CHICAGO (AP) _ A federal judge Tuesday sentenced two former bank officers to prison for contributing to the near-collapse of Continental Illinois National Bank & Trust Co. in the early 1980s.

U.S. District Judge Milton Shadur sentenced John R. Lytle, 53, a former Continental vice president, to 3 1/2 years in prison.

William G. Patterson, former head of energy lending at Penn Square Bank of Oklahoma City, was sentenced to a 2-year term.

Lytle, 53, and Patterson, 38, had pleaded guilty June 30 to criminal charges in an alleged scheme that involved risky loans and kickbacks.

Penn Square failed in 1982, and Continental came close to collapse two years later after the largest run on desposits in banking history.

They were scheduled to report to prison authorities on Oct. 11.

Testifying before his sentencing Tuesday, Lytle said he accepted responsibility for his actions. He asked the judge to sentence him to no more than six months in jail and then put him on probation and allow him to work with the poor on Chicago's West Side.

''I wish desperately that I could reverse the events of the 1980s,'' Lytle told Shadur. ''In various ways and in increasing amounts, I have a desire to redeem myself.

''Working with poor children is an area where I'm experienced, where I have great love and where I have a track record. Please, your honor, give me an opportunity to give service,'' Lytle pleaded.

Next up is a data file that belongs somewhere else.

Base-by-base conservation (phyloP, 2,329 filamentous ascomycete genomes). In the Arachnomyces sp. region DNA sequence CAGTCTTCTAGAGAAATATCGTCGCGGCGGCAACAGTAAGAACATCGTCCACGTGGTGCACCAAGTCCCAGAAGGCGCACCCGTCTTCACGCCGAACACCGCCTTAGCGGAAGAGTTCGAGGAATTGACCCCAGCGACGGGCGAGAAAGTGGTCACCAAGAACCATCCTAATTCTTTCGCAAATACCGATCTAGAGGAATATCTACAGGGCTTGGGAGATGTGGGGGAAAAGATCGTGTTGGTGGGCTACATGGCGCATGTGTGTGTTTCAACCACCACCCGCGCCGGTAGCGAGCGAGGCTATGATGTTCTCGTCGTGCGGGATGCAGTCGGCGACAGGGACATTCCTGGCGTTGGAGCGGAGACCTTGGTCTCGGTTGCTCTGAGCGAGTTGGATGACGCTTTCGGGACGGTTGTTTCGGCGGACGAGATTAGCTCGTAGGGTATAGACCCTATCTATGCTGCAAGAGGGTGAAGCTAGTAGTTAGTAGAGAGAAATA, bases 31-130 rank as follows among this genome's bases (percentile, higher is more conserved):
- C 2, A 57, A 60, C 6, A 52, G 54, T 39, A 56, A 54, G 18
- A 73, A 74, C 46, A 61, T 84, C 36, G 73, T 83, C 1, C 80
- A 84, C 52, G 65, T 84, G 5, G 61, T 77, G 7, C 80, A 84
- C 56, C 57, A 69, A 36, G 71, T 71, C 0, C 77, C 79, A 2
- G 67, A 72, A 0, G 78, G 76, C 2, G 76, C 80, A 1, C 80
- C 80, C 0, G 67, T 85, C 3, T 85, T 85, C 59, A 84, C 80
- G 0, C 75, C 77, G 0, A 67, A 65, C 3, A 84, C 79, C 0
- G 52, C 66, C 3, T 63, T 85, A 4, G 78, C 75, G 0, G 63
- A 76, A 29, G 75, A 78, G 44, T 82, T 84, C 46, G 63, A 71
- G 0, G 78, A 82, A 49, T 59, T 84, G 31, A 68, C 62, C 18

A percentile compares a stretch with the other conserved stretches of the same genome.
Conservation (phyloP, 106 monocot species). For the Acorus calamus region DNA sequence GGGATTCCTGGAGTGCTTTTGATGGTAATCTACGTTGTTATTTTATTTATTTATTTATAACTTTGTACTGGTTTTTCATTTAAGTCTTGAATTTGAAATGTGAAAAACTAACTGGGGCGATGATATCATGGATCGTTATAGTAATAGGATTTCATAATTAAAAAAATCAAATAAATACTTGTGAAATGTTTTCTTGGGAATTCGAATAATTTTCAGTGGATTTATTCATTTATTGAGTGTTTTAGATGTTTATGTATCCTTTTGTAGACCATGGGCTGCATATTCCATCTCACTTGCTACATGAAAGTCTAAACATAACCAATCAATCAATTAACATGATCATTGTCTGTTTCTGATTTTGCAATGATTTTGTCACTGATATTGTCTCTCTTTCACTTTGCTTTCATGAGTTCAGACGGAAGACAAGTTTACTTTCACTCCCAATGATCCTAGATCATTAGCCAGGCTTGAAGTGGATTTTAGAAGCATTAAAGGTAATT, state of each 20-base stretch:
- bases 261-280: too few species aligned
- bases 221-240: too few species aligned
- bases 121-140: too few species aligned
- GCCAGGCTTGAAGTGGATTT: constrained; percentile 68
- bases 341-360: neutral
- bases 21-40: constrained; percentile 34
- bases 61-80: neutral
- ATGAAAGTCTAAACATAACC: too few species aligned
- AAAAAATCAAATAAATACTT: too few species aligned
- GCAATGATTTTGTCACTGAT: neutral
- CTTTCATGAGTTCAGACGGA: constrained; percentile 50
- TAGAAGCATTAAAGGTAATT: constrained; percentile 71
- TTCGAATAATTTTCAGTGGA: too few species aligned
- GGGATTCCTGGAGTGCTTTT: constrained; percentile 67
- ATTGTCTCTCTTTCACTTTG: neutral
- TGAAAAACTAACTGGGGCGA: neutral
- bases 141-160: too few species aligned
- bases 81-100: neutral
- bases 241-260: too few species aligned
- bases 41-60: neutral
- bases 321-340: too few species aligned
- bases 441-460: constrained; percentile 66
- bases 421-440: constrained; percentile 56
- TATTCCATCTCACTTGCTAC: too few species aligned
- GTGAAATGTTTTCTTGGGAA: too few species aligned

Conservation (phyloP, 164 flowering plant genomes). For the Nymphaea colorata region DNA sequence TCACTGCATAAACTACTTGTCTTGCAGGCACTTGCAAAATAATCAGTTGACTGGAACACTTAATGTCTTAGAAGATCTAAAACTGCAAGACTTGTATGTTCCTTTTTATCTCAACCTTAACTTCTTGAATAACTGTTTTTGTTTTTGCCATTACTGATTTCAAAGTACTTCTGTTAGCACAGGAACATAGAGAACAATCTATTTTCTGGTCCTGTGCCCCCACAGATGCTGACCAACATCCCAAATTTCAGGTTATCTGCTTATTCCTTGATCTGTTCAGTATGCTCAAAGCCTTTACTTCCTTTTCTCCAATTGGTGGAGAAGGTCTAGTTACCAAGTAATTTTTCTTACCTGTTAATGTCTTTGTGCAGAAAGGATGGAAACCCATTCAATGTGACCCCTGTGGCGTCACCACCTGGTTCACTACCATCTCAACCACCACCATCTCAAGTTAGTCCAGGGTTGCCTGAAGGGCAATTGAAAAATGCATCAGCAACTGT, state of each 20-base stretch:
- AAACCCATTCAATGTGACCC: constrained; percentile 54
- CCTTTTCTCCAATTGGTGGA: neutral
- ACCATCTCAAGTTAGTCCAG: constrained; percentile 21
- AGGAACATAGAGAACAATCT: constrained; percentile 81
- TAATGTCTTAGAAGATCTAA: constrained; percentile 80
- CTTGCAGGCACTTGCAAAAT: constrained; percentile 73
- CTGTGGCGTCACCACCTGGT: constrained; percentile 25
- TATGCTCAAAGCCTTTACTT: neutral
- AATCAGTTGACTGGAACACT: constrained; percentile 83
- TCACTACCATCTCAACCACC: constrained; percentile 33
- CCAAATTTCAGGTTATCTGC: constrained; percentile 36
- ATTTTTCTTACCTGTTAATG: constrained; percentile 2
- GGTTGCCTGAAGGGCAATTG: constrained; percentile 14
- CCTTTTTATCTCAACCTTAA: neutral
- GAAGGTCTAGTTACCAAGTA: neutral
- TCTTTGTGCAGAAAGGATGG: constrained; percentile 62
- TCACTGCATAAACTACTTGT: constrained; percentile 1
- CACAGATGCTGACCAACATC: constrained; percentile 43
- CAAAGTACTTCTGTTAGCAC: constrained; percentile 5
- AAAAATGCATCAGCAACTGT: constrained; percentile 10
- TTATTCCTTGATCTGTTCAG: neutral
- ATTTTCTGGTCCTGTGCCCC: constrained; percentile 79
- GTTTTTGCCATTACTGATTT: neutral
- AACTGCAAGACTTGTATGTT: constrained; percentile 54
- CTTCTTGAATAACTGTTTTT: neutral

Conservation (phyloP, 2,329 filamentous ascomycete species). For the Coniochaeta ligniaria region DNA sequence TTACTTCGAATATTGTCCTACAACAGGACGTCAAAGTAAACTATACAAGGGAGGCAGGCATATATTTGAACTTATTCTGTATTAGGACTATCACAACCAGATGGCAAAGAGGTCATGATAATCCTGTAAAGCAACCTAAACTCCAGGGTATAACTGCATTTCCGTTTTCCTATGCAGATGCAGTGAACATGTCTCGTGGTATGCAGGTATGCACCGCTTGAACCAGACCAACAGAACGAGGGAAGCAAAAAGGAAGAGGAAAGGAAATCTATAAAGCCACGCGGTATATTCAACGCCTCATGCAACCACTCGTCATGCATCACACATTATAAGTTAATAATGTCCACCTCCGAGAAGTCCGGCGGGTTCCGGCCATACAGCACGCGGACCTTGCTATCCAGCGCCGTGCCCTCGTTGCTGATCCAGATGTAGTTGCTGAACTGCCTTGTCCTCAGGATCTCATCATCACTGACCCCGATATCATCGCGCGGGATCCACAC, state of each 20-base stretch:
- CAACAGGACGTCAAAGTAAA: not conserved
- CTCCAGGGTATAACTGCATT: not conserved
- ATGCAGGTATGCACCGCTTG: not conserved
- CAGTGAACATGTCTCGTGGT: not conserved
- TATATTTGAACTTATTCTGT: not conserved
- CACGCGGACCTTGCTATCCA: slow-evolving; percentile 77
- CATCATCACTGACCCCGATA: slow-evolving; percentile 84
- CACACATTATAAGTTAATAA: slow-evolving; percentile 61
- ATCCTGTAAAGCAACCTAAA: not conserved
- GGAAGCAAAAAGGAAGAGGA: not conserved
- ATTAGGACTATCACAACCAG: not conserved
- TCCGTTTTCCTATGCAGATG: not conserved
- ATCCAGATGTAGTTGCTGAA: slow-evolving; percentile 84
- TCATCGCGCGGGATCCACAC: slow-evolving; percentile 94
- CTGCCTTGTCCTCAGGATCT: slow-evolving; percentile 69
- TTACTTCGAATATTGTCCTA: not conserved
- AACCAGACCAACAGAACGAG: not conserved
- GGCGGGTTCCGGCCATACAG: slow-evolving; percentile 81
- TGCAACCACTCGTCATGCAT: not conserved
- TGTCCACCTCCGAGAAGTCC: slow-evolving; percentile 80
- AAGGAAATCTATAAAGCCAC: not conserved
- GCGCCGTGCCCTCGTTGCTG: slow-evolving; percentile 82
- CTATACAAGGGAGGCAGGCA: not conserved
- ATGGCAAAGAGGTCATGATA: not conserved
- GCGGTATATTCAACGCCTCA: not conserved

Patterson, who held his head and cried as he spoke, said he was sorry for his actions and was concerned about his family.

''I'm sorry for the people in Chicago and Oklahoma,'' he said. ''I think of that a lot.''

But prosecutor Joe Duffy said the two men must be punished because they had abused a special trust.

''Society's rights and needs must take precedence over the defendants and their family,'' Duffy told the judge. ''Anything less would send a confusing message to the American people.''

Lytle pleaded guilty to misapplication of bank funds and Patterson pleaded guilty to charges that he aided and abetted Lytle. The pleas came two months after the trial of the two men ended with a deadlocked jury.

Prosecutors charged that Patterson had manipulated Lytle and a third man, Oklahoma drilling contractor Jere Sturgis, in schemes to save his own failing bank. Sturgis was acquitted of wire fraud charges.

The government accused Lytle, caught in spiraling personal debt to finance a luxurious lifestyle, of accepting kickbacks from Patterson in exchange for buying risky energy loans from Penn Square for Continental.

Defense attorneys contended Continental, which was kept afloat by a $4.5 billion government bailout, was saddled with the troublesome energy loans because of an aggressive lending policy.